Fire deaths increased by one-third while fire-related injuries rose by 4 percent in Philadelphia last year, although both tallies remained well below recent historical peaks, according to year-end statistics released by the Philadelphia Fire Department this month.
Meanwhile, the department made many major investments in its emergency medical services and 911 dispatch system as the city’s demand for EMS reached a record level.
Thirty-two people perished in 25 separate fires, with the most vulnerable age groups being the very young and the elderly. Six children ages 5 and younger died in fires, while 17 seniors ages 65 and older also died. The 32 total deaths represented an increase from a record-low 24 in 2013 and 25 in 2012. But the city recorded 52 fire deaths in both 2005 and ’06, followed by 47 in ’07.
Fire Commissioner Derrick Sawyer, who became the department’s chief executive last year upon the retirement of Lloyd Ayers, stated in the year-end report that smoke alarms remain the most-effective tool in preventing fire deaths. As part of its Freedom from Fire program, the department installed 7,815 ten-year lithium battery smoke alarms into 3,405 city homes free of charge. The department also installed 63 carbon monoxide alarms and 34 adaptive smoke alarms. To request smoke alarms and fire safety information, city residents should call 311, Sawyer said.
In support of the smoke alarm program, the independent nonprofit Citizens for Fire Prevention Committee raised $260,800 during the year to purchase alarms, as well as fire and life safety equipment. The Insurance Society of Philadelphia contributed $40,000 to that fund.
Fire-related injuries increased at a much slower rate in 2014 as the 176 recorded were seven more than recorded in 2013. The 10-year peak was in 2005 when 239 were recorded. In addition, there were 234 in 2008 and 237 in ’09. Demographically, young children and seniors were less likely to be injured in fires than older children and younger adults. There were just 17 injuries reported among those aged 9 and younger, along with 22 among those 65 and older.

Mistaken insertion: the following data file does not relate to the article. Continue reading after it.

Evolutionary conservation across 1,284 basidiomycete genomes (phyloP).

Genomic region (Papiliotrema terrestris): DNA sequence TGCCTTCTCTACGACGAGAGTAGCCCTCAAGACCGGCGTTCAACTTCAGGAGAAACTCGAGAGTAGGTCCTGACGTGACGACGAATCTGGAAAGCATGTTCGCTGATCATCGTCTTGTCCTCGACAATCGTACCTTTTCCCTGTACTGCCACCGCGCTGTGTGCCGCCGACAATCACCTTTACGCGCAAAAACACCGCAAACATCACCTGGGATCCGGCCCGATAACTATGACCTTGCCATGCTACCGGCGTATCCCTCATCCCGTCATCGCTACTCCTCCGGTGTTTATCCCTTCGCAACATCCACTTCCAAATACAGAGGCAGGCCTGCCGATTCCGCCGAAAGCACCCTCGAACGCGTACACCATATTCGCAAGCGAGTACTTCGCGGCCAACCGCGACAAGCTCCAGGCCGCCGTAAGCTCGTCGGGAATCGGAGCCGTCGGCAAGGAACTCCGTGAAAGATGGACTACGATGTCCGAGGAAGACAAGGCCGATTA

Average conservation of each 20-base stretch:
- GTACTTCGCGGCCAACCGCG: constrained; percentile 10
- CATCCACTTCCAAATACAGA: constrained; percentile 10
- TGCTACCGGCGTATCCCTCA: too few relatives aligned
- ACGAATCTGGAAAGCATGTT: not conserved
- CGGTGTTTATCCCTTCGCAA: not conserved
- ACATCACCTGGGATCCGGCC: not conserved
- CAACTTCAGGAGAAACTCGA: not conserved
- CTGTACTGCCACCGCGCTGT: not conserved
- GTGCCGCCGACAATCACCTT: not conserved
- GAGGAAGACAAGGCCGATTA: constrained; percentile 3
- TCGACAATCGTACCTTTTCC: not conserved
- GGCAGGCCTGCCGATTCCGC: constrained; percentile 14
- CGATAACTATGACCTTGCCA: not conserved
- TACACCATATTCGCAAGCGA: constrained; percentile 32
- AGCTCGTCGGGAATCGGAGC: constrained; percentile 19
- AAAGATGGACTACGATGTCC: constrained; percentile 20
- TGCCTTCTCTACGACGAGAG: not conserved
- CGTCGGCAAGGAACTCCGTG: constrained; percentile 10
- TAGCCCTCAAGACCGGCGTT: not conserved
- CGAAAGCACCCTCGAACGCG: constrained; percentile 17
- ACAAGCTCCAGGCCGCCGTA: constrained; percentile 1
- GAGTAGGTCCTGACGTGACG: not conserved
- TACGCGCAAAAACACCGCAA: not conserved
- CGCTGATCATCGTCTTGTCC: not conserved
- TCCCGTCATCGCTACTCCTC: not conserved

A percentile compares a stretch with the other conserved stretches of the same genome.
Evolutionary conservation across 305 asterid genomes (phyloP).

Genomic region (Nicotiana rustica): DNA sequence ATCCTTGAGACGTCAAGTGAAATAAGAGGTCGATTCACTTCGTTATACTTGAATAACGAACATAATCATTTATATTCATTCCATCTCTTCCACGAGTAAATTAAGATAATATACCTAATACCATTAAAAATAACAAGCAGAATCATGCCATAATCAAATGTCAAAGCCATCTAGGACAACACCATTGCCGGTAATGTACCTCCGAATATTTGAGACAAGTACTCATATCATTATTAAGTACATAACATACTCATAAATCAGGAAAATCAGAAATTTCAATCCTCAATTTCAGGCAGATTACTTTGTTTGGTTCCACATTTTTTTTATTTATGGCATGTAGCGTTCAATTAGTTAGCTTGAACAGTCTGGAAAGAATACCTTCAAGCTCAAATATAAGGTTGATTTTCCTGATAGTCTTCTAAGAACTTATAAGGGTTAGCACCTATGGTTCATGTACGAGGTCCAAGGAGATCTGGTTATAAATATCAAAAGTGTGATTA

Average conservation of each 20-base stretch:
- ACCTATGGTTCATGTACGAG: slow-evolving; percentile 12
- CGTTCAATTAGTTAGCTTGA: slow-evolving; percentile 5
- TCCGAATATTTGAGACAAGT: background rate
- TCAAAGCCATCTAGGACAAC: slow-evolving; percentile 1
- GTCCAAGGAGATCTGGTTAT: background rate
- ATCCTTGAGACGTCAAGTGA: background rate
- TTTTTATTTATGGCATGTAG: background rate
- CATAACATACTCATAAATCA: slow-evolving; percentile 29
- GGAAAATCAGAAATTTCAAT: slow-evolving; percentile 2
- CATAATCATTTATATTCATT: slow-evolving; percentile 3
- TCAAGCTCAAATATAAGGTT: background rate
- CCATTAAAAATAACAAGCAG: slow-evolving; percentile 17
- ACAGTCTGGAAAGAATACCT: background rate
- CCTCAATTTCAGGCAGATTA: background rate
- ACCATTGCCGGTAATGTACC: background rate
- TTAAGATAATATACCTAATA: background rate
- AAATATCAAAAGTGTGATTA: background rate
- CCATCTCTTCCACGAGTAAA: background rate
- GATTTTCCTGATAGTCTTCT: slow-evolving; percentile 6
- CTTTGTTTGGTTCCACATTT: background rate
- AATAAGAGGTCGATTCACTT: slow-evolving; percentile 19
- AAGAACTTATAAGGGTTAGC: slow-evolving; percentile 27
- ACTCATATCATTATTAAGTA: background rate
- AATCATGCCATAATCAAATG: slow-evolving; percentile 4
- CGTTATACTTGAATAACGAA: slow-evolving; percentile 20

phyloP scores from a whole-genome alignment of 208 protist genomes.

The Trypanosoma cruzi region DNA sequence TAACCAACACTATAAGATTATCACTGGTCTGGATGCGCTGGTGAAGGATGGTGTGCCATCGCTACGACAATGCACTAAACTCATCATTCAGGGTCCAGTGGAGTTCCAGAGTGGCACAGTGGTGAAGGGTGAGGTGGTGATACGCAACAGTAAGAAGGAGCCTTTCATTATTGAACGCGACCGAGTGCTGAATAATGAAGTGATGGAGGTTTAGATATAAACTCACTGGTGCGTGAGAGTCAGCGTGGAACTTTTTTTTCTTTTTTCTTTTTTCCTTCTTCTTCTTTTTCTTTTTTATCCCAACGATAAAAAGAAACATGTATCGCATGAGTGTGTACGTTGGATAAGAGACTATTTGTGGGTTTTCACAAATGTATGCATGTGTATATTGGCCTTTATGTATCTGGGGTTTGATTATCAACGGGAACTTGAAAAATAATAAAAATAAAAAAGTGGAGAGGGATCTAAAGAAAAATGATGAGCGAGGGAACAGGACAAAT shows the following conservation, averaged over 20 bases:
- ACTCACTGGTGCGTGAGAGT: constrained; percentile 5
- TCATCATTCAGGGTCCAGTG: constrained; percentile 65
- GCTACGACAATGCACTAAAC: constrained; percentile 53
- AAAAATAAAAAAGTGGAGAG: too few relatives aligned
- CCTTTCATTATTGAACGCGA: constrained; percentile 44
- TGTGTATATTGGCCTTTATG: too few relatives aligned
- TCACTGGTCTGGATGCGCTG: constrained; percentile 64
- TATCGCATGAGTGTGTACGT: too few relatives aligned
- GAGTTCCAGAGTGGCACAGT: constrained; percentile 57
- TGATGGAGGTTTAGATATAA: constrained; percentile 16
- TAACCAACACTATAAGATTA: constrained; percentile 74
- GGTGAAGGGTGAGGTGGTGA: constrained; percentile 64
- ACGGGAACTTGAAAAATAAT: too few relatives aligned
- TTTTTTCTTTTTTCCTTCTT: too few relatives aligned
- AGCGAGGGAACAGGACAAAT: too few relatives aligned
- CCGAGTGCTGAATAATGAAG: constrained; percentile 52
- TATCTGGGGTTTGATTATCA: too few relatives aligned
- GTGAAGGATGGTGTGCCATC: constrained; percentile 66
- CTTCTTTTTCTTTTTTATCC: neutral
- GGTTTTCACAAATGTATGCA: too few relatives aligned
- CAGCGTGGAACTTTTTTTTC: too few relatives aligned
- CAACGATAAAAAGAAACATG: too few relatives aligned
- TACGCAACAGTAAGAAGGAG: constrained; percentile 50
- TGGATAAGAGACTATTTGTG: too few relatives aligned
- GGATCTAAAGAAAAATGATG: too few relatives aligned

There were more fires reported citywide in 2014, too. The department answered 49,646 non-medical emergency calls, representing a 10.6 percent increase from 2013. Meanwhile, the volume of medical emergency calls rose 4.1 percent to 243,949.
To meet the increasing demand for emergency medical services, the department restructured its EMS, appointing a new deputy commissioner and hiring a new executive chief of EMS. The department increased its number of basic life support units from four to 14, and doubled its field EMS supervisors from three to six. The department created a new class of employee, the fire service emergency medical technician.
In the Fire Communications Center, the department created the EMS resource officer position, which is to be filled by a captain, and implemented a new Emergency Medical Services Priority Dispatch System to manage incoming calls. The department added eight new dispatcher positions and two radio room supervisors. ••